We're being blamed for military issues that don't exist in the civilian sector and aren't considered to be part of a typical healthcare system. These are army issues, not healthcare issues. And as I said before, so far I've seen no legitimate examples from the media of poor healthcare.
     
  24. Dr. Dukes

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    Yes and no. They aren't healthcare in that a disgusting room has nothing to do with a TBI.

    However, a disgusting room has everything to do with quality of life. Numerous studies have shown that all else being equal, patients with better quality of life have better recoveries. Considering physicians are in the business of helping recover from whatever ails them, a disgusting room in hospital provided housing can be fairly lumped in with the hospital.

    Additionally, these soldiers were only in Building 18 because they were being see in Walter Reed's outpatient clinic. If these soldiers had been stationed at Fort Bragg (to pick a random base) in disgusting housing and was being treated as an outpatient at Womack, the housing situation would not be the fault of the people at Womack. However, because soldiers in Building 18 were ONLY THERE TO RECIEVE MEDICAL TREATMENT, the situation of the housing falls under the purview of the people at Walter Reed.

    To expand on R-Me-Doc's analogy, a rat at your table in a 5 star restaurant is the fault of the restaurant, while a rat at your table in the food court at a mall is not the fault of the specific place you got your food at the mall.
     
  25. IgD

    IgD The Lorax

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    It's not a housing issue. Building 18 was a medical hold.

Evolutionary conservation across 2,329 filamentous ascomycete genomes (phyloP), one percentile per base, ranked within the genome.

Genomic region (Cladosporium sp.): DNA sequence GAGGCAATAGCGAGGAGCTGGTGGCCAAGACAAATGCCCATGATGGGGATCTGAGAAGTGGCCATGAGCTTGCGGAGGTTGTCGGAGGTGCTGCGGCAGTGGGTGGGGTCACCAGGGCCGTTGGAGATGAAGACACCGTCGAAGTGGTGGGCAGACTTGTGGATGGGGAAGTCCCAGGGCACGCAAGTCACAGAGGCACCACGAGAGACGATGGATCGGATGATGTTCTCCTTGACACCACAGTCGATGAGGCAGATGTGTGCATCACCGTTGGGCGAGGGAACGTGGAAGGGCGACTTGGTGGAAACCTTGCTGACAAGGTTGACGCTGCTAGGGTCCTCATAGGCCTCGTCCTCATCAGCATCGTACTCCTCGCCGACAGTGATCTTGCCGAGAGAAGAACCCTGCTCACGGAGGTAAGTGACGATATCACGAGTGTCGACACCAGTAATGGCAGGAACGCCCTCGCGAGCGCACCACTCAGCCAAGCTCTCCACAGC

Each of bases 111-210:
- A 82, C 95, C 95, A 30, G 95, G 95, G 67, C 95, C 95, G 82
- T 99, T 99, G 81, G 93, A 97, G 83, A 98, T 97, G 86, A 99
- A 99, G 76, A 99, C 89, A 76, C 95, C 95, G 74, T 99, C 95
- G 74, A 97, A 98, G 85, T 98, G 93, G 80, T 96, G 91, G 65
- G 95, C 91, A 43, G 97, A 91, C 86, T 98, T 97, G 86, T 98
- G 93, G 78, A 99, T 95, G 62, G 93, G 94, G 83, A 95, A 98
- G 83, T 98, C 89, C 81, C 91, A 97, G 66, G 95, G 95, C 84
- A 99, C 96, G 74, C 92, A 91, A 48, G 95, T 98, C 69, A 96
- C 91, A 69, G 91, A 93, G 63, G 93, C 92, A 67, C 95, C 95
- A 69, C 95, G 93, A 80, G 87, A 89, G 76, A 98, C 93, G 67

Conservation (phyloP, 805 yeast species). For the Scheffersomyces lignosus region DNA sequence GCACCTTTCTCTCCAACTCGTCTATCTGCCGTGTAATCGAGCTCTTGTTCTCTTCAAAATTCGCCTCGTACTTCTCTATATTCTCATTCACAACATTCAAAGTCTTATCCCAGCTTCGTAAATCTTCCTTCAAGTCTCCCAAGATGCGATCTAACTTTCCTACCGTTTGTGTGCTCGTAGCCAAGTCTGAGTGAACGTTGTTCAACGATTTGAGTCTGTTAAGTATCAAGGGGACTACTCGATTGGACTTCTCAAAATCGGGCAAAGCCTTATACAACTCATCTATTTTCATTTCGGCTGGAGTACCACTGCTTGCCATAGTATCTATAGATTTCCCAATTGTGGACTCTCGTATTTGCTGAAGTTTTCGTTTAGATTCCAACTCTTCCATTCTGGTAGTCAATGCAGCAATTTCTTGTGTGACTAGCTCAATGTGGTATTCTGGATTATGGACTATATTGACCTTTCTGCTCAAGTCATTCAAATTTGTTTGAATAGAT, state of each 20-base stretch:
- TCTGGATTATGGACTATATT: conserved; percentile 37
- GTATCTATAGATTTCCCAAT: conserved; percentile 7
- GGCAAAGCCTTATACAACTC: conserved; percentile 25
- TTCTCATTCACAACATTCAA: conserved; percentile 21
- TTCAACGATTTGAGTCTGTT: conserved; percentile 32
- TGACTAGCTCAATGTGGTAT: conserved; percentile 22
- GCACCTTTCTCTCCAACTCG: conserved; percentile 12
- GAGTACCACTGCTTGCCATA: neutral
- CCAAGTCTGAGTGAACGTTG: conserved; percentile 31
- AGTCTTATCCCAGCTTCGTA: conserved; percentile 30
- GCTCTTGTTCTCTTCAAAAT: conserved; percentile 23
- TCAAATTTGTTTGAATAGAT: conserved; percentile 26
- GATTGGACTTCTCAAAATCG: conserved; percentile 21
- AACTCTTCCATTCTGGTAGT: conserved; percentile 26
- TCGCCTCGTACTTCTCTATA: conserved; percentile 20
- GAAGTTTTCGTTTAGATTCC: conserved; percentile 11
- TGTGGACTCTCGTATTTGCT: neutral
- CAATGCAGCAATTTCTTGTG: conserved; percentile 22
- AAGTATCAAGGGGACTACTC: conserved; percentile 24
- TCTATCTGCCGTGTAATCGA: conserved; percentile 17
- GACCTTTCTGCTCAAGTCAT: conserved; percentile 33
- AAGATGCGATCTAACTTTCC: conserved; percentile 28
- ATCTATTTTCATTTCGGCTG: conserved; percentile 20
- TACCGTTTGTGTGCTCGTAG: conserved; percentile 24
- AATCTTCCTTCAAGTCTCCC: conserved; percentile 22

26. IgD

    IgD The Lorax

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    Mirror Form, I appreciate your frustration but I think you aren't being objective about the situation. Being defensive about it just makes the situation looks worse.
     
  27. Mirror Form

    Mirror Form Thyroid Storm

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    Better recoveries? These aren't actively sick patients in the hospital. These are patients who have been completley stabilized and are awaiting a medical board or some elective surgery down the road. Regardless, I agree that the rooms were unacceptable. But there weren't the healthcare disaster that they're being made out to be.

    I'm not defending Walter Reed's admin from the housing. However, the housing didn't have any significant impact on patient care. It just sucked for the guys who were stationed there and it BS on the part of military admin.

    1. Many were not only there to receive medical tx, many were there just waiting for their medical evaluation boards to be processed.

    2. They were attached / assigned to a med hold unit at Walter Reed. THIS IS A MILITARY UNIT. True, it is under Walter Reed's command. However, except for the very senior leadership it's mostly a different Chain of command from the actual hospital (versus all the military offices surrounding it).

    To take your analogy one step further, the rat would be in the hotel that the five star restaurant is attached to. When the media find it, they start reporting about the rat in the restaurant.
     
  28. HumptyDumptyMil

    HumptyDumptyMil Almost done...